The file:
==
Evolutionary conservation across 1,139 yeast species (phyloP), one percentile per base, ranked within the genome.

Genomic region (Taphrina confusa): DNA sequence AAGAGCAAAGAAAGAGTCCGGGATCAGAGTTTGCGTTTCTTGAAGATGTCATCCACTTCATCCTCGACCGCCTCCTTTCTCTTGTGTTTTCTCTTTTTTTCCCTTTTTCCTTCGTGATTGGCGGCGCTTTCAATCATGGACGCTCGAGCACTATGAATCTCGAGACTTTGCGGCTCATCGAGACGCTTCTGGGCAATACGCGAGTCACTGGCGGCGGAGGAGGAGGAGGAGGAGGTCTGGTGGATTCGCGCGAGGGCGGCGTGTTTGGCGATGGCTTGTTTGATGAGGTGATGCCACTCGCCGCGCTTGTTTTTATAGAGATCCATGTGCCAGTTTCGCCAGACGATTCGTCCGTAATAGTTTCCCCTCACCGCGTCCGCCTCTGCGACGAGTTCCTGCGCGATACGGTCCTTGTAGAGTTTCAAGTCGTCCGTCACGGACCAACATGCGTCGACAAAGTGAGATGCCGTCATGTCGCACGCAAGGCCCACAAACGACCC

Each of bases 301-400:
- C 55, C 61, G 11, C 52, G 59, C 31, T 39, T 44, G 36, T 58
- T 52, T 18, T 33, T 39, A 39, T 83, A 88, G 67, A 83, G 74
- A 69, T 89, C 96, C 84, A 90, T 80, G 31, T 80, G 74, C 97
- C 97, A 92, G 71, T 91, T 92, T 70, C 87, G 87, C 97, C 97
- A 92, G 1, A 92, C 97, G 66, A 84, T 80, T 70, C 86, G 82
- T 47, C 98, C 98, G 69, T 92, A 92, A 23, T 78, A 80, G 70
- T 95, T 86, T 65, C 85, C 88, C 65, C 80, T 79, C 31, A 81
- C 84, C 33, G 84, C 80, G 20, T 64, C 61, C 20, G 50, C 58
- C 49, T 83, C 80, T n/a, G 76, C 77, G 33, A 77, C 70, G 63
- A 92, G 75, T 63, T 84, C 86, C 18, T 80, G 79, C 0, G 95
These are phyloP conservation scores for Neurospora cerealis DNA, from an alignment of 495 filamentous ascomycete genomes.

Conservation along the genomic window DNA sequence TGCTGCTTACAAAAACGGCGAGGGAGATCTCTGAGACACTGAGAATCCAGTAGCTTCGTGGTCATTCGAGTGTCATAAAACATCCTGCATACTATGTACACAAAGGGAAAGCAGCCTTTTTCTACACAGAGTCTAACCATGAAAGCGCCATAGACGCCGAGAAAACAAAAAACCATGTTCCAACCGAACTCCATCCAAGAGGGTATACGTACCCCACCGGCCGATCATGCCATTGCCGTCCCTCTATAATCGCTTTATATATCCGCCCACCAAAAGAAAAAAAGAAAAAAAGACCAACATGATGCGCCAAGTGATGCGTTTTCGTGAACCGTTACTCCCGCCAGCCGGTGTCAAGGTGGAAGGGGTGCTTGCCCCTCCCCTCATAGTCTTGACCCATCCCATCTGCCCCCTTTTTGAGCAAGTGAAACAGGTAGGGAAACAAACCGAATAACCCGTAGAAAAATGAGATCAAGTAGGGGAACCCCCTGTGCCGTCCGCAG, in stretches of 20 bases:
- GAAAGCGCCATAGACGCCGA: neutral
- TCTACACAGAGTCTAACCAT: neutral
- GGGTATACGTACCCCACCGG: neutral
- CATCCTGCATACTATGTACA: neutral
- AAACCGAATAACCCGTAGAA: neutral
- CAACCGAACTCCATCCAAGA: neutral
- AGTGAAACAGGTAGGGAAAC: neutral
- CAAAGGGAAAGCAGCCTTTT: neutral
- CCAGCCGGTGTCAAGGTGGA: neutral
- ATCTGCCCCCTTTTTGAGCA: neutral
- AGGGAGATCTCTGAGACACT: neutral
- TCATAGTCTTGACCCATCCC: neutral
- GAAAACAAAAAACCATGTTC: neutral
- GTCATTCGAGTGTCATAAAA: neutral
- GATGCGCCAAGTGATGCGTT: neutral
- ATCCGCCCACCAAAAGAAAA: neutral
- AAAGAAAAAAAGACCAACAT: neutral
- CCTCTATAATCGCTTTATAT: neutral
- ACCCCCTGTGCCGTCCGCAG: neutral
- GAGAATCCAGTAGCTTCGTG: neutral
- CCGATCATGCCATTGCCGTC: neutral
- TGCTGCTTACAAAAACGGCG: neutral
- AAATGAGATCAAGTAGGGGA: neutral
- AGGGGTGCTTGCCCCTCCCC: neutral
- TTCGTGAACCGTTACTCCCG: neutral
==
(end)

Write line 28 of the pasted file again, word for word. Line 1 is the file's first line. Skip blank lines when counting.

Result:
- GAAAACAAAAAACCATGTTC: neutral